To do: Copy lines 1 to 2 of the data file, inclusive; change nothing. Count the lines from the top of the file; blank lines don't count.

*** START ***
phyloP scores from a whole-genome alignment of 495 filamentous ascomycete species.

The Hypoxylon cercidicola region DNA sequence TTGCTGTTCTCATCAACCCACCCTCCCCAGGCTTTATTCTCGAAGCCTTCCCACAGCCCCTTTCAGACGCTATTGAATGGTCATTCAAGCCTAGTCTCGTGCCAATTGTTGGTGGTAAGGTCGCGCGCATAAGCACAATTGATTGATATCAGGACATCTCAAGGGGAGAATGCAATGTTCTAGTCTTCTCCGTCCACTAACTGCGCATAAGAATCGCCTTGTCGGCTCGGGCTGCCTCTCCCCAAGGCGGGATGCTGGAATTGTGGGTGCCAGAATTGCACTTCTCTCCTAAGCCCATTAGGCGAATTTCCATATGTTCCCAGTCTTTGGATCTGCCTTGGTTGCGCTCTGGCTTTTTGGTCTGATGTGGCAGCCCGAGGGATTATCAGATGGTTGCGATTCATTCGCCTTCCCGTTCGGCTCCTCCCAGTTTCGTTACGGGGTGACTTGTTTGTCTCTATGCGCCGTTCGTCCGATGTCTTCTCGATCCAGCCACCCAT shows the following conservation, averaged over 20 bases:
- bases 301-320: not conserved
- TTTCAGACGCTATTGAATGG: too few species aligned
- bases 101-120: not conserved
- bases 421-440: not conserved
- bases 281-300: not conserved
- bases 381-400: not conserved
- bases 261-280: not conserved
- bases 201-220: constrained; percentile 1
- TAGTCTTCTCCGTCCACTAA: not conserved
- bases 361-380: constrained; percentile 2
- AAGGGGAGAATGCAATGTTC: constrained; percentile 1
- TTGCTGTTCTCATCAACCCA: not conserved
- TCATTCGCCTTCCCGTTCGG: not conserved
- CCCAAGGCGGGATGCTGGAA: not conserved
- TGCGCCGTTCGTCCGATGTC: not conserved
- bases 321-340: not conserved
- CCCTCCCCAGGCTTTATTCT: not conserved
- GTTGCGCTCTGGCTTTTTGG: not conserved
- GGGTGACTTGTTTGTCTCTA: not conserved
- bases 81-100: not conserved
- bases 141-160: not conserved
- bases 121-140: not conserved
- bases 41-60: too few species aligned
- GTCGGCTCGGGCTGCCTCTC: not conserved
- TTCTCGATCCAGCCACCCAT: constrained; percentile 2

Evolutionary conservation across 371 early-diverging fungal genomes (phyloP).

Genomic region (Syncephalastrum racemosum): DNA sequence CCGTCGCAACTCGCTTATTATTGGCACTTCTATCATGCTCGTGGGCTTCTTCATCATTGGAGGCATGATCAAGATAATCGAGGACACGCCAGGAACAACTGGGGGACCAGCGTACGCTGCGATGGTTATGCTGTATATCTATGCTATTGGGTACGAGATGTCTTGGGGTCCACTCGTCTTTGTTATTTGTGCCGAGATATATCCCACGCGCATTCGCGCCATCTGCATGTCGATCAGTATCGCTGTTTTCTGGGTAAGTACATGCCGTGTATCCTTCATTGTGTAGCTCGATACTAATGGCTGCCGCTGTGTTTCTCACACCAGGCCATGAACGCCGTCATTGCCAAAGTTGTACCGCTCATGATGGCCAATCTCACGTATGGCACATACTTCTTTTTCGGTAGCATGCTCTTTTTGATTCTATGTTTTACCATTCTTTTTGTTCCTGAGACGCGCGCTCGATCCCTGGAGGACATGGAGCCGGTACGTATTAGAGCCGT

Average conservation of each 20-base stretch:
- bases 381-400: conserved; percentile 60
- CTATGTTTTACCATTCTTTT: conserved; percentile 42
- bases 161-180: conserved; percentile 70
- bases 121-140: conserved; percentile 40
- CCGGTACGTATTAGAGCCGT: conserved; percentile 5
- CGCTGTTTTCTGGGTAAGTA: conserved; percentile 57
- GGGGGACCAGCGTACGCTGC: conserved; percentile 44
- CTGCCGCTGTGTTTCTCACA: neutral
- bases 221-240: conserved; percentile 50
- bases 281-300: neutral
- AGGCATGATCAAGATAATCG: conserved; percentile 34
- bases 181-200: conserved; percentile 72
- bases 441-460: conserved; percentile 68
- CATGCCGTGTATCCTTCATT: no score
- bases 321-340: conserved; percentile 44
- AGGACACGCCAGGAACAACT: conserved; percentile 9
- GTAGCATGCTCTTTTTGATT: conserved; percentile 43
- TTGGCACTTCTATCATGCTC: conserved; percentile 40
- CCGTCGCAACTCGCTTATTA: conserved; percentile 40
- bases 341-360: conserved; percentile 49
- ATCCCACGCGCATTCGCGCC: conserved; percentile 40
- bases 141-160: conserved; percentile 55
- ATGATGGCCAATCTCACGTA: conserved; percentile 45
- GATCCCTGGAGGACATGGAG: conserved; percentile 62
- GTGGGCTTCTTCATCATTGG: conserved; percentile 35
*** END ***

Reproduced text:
phyloP scores from a whole-genome alignment of 495 filamentous ascomycete species.

The Hypoxylon cercidicola region DNA sequence TTGCTGTTCTCATCAACCCACCCTCCCCAGGCTTTATTCTCGAAGCCTTCCCACAGCCCCTTTCAGACGCTATTGAATGGTCATTCAAGCCTAGTCTCGTGCCAATTGTTGGTGGTAAGGTCGCGCGCATAAGCACAATTGATTGATATCAGGACATCTCAAGGGGAGAATGCAATGTTCTAGTCTTCTCCGTCCACTAACTGCGCATAAGAATCGCCTTGTCGGCTCGGGCTGCCTCTCCCCAAGGCGGGATGCTGGAATTGTGGGTGCCAGAATTGCACTTCTCTCCTAAGCCCATTAGGCGAATTTCCATATGTTCCCAGTCTTTGGATCTGCCTTGGTTGCGCTCTGGCTTTTTGGTCTGATGTGGCAGCCCGAGGGATTATCAGATGGTTGCGATTCATTCGCCTTCCCGTTCGGCTCCTCCCAGTTTCGTTACGGGGTGACTTGTTTGTCTCTATGCGCCGTTCGTCCGATGTCTTCTCGATCCAGCCACCCAT shows the following conservation, averaged over 20 bases: